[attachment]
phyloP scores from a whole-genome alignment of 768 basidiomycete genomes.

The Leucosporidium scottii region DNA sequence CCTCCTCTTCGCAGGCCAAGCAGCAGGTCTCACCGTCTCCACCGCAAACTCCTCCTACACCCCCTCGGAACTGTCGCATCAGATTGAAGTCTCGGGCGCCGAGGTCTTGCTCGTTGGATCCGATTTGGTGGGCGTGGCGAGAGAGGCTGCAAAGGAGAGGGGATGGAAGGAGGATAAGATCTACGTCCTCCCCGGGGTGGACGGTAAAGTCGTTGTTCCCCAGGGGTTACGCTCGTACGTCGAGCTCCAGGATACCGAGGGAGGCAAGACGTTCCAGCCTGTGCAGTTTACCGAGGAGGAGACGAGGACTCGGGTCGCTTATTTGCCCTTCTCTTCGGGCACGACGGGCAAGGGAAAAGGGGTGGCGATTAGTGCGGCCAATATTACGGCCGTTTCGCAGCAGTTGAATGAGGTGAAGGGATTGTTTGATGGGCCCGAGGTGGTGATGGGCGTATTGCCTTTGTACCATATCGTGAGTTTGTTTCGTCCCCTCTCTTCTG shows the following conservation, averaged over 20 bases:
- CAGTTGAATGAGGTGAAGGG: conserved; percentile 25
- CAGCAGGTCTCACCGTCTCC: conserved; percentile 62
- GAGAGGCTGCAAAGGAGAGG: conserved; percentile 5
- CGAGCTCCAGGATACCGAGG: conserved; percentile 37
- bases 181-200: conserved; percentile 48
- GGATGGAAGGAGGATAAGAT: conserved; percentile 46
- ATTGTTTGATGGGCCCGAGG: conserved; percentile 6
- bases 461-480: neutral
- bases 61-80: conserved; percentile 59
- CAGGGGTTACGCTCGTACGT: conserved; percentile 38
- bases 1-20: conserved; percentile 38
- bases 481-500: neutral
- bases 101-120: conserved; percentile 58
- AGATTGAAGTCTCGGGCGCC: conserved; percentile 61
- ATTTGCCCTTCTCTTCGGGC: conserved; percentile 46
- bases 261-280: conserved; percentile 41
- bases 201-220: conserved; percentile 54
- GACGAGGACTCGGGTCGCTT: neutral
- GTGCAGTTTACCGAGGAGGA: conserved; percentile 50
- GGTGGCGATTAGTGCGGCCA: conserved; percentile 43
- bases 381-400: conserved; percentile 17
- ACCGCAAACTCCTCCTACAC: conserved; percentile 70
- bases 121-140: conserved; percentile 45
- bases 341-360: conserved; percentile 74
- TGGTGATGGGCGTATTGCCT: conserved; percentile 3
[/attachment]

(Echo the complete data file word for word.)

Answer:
phyloP scores from a whole-genome alignment of 768 basidiomycete genomes.

The Leucosporidium scottii region DNA sequence CCTCCTCTTCGCAGGCCAAGCAGCAGGTCTCACCGTCTCCACCGCAAACTCCTCCTACACCCCCTCGGAACTGTCGCATCAGATTGAAGTCTCGGGCGCCGAGGTCTTGCTCGTTGGATCCGATTTGGTGGGCGTGGCGAGAGAGGCTGCAAAGGAGAGGGGATGGAAGGAGGATAAGATCTACGTCCTCCCCGGGGTGGACGGTAAAGTCGTTGTTCCCCAGGGGTTACGCTCGTACGTCGAGCTCCAGGATACCGAGGGAGGCAAGACGTTCCAGCCTGTGCAGTTTACCGAGGAGGAGACGAGGACTCGGGTCGCTTATTTGCCCTTCTCTTCGGGCACGACGGGCAAGGGAAAAGGGGTGGCGATTAGTGCGGCCAATATTACGGCCGTTTCGCAGCAGTTGAATGAGGTGAAGGGATTGTTTGATGGGCCCGAGGTGGTGATGGGCGTATTGCCTTTGTACCATATCGTGAGTTTGTTTCGTCCCCTCTCTTCTG shows the following conservation, averaged over 20 bases:
- CAGTTGAATGAGGTGAAGGG: conserved; percentile 25
- CAGCAGGTCTCACCGTCTCC: conserved; percentile 62
- GAGAGGCTGCAAAGGAGAGG: conserved; percentile 5
- CGAGCTCCAGGATACCGAGG: conserved; percentile 37
- bases 181-200: conserved; percentile 48
- GGATGGAAGGAGGATAAGAT: conserved; percentile 46
- ATTGTTTGATGGGCCCGAGG: conserved; percentile 6
- bases 461-480: neutral
- bases 61-80: conserved; percentile 59
- CAGGGGTTACGCTCGTACGT: conserved; percentile 38
- bases 1-20: conserved; percentile 38
- bases 481-500: neutral
- bases 101-120: conserved; percentile 58
- AGATTGAAGTCTCGGGCGCC: conserved; percentile 61
- ATTTGCCCTTCTCTTCGGGC: conserved; percentile 46
- bases 261-280: conserved; percentile 41
- bases 201-220: conserved; percentile 54
- GACGAGGACTCGGGTCGCTT: neutral
- GTGCAGTTTACCGAGGAGGA: conserved; percentile 50
- GGTGGCGATTAGTGCGGCCA: conserved; percentile 43
- bases 381-400: conserved; percentile 17
- ACCGCAAACTCCTCCTACAC: conserved; percentile 70
- bases 121-140: conserved; percentile 45
- bases 341-360: conserved; percentile 74
- TGGTGATGGGCGTATTGCCT: conserved; percentile 3